Many organizations struggle with efficient architecture decision-making approaches. Often, the decision-making approaches are not articulated or understood. This problem is particularly evident in large, globally distributed organizations with multiple large products and systems. The significant architecture decisions of a system are a critical organization knowledge asset, as well as a determinant of success. However, the environment in which decisions get made, recorded, and followed up on often confounds rather than helps articulation and execution of architecture decisions. This paper looks at aspects of architecture decision-making, drawing from an industry-based case study. The data represents findings from a qualitative case study involving a survey and three focus groups across multiple organizations in a global technology company. Architects in this organization are responsible for multiple products and systems, where individual products can include up to 50+ teams. The impact is not just on others in the system; architecture decisions also impact other decisions and other architects. The findings suggest recommendations for organizations to improve how they make and manage architecture decisions. In particular, this paper notes the relevance of group decision-making, decision scope, and social factors such as trust in effective architecture decision-making.

Recommendations

  • Consider the space-time separation of teams, and how that impacts architecture de- cisions. When dealing with teams who are separated in space (through multiple ge- ographies) and time (through multiple time zones), make an effort to compartmental- ize the scope of responsibility of teams such that coherent architecture decisions can be made in each location.
  • Establish clear decision-making boundaries. Articulate who is responsible for which type of decisions. This can be based on scope of decision (product, system, compo- nent, etc.), nature of decision (product, technology, etc.), or something else.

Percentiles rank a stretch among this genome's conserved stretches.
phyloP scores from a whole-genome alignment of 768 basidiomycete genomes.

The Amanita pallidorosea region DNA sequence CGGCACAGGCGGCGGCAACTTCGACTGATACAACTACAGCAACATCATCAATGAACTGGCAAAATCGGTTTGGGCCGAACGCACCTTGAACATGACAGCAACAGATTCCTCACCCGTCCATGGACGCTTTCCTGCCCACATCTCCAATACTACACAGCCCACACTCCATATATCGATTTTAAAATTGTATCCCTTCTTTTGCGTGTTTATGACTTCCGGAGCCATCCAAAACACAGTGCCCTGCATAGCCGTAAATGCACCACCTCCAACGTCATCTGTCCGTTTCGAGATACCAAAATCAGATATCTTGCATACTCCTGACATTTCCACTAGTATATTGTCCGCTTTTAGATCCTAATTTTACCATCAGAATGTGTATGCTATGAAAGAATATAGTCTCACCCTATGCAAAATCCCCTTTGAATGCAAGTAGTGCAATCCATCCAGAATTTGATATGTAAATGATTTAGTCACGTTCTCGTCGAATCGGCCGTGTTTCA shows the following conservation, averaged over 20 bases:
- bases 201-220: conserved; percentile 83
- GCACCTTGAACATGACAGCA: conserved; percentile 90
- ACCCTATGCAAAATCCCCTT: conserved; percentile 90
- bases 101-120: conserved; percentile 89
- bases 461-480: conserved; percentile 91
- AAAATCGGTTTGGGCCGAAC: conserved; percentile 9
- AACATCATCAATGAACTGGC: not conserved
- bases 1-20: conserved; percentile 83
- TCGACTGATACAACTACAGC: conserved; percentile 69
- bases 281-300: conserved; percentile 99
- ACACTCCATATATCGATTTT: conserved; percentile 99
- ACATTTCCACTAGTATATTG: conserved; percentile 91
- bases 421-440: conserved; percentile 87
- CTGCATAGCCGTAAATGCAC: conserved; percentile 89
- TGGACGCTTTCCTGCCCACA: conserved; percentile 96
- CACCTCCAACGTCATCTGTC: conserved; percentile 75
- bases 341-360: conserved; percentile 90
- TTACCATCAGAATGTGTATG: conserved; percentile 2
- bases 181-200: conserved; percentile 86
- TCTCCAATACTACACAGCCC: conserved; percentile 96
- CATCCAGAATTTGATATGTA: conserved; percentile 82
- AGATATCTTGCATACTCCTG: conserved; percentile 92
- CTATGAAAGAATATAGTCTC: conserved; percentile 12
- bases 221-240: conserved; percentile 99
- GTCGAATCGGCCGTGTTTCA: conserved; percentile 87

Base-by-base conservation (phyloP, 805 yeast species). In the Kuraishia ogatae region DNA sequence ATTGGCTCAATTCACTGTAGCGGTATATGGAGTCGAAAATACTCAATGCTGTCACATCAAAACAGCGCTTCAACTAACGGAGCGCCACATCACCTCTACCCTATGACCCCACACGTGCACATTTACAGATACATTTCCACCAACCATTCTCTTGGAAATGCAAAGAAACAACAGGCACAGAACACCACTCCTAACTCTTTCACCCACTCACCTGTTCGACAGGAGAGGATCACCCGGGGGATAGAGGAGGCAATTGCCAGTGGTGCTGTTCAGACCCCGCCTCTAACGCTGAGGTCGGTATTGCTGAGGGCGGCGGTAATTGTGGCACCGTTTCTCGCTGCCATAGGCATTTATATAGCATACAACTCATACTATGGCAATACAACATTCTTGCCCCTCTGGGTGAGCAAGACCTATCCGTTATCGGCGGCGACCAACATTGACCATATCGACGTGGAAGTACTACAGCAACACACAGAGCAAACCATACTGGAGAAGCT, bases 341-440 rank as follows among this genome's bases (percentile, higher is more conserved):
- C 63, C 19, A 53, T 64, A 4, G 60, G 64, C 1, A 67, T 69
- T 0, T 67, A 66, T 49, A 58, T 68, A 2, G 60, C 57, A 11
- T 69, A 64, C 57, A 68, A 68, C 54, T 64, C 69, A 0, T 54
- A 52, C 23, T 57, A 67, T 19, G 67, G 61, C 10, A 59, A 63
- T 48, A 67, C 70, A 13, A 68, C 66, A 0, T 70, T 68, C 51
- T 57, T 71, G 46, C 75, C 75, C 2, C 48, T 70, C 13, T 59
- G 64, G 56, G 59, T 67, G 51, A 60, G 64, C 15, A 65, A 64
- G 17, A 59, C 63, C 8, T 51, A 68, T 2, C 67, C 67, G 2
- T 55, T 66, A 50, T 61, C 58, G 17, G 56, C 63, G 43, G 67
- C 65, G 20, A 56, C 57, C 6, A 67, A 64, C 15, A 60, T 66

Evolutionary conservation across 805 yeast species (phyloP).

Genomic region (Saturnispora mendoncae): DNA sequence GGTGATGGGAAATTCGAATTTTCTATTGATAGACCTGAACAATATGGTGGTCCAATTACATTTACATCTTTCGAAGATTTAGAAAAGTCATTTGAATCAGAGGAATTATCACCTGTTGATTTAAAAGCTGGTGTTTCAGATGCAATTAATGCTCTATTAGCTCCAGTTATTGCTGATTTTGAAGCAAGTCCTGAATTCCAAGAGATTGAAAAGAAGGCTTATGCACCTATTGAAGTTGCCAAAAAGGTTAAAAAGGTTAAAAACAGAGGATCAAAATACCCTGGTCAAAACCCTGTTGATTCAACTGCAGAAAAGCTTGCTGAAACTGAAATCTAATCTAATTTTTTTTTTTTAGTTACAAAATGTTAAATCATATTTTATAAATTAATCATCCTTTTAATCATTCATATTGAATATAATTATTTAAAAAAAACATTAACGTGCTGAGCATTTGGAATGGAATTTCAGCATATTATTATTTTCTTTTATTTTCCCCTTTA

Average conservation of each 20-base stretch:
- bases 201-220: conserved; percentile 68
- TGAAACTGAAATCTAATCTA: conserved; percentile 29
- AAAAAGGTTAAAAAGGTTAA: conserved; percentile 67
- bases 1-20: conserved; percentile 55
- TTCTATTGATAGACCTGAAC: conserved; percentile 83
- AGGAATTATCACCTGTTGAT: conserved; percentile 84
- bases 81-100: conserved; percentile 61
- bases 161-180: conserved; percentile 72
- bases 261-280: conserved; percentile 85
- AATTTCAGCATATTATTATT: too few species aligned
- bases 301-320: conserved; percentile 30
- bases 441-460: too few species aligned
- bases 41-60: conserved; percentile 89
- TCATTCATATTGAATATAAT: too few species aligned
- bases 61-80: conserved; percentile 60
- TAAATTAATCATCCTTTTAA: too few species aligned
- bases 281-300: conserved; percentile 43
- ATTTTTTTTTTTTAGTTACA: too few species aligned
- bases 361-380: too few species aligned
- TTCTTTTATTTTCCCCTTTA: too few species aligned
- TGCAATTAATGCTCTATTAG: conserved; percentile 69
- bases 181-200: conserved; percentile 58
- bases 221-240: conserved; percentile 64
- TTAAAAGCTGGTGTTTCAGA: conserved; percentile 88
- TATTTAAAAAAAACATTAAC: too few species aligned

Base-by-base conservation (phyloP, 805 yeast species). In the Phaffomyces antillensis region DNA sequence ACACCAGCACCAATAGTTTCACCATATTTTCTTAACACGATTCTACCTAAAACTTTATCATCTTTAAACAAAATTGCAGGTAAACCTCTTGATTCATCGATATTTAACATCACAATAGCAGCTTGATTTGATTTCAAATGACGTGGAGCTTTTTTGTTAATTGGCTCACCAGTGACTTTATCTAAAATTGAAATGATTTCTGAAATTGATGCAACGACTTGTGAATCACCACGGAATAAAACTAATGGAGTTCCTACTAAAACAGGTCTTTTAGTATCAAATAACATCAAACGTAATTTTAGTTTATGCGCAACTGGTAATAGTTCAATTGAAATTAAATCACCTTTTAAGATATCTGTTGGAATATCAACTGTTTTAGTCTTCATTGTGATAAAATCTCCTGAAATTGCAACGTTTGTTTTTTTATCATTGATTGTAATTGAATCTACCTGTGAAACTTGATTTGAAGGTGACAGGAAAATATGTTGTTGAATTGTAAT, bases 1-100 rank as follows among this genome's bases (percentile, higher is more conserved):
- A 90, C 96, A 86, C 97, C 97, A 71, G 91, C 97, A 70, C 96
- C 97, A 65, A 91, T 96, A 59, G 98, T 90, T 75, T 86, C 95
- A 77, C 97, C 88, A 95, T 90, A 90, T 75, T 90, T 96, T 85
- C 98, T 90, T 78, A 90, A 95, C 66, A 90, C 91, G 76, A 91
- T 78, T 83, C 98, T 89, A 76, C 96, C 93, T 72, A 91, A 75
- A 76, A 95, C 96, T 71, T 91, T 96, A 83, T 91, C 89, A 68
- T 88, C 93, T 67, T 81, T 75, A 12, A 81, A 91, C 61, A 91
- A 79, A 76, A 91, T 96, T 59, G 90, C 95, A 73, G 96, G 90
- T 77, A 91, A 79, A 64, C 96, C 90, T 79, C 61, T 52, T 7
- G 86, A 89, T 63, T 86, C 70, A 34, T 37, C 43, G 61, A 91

• If your organization is using an agile development approach, then take the time to articulate how architecture fits.
  • Understand who is impacted by decisions made by architects. Establish a feedback loop so that architects understand that impact in a timely manner.
  • Start with why. Architects in this study expressed a much higher degree of success in decision adoption when other people understood why a decision is being taken. This is an important part of the context of architecture decisions.
  • Take the time to foster trust among architects and those impacted by decisions.
  • Consider how architecture decisions are retained and communicated. We see a need for retaining and communicating architecture decisions and their rationale, espe- cially when decisions have broad impact. Documenting decisions, to be effective, should fit into existing processes.
  • Some decisions are necessarily made for short-term expediency, e.g. to address an immediate customer need. Perhaps there needs to be some mechanism to flag these types of decisions and manage them, perhaps in a product debt backlog (especially those that will incur architecture debt) for periodic review.

Obstacles to decision making in Agile software development teams

This is the abstract from a paper I co-wrote with Kieran Conboy and Meghan Drury. It was published in the June 2012 issue of Journal of Systems and Software. The full paper is available from Elsevier.

Drury, M., Conboy, K., and Power, K. (2012). “Obstacles to decision making in Agile software development teams.Journal of Systems and Software, 85(6), 1239-1254.

Abstract

The obstacles facing decision making in Agile development are critical yet poorly understood. This research examines decisions made across four stages of the iteration cycle: Iteration Planning, Iteration Execution, Iteration Review and Iteration Retrospective. A mixed method approach was employed, whereby a focus group was initially conducted with 43 Agile developers and managers to determine decisions made at different points of the iteration cycle. Subsequently, six illustrative mini cases were purposefully conducted as examples of the six obstacles identified in these focus groups. This included interviews with 18 individuals in Agile projects from five different organizations: a global consulting organization, a multinational communications company, two multinational software development companies, and a large museum organization. This research contributes to Agile software development literature by analyzing decisions made during the iteration cycle and identifying six key obstacles to these decisions. Results indicate the six decision obstacles are unwillingness to commit to decisions; conflicting priorities; unstable resource availability; and lack of: implementation; ownership; empowerment. These six decision obstacles are mapped to descriptive decision making principles to demonstrate where the obstacles affect the decision process. The effects of these obstacles include a lack of longer-term, strategic focus for decisions, an ever-growing backlog of delayed work from previous iterations, and a lack of team engagement.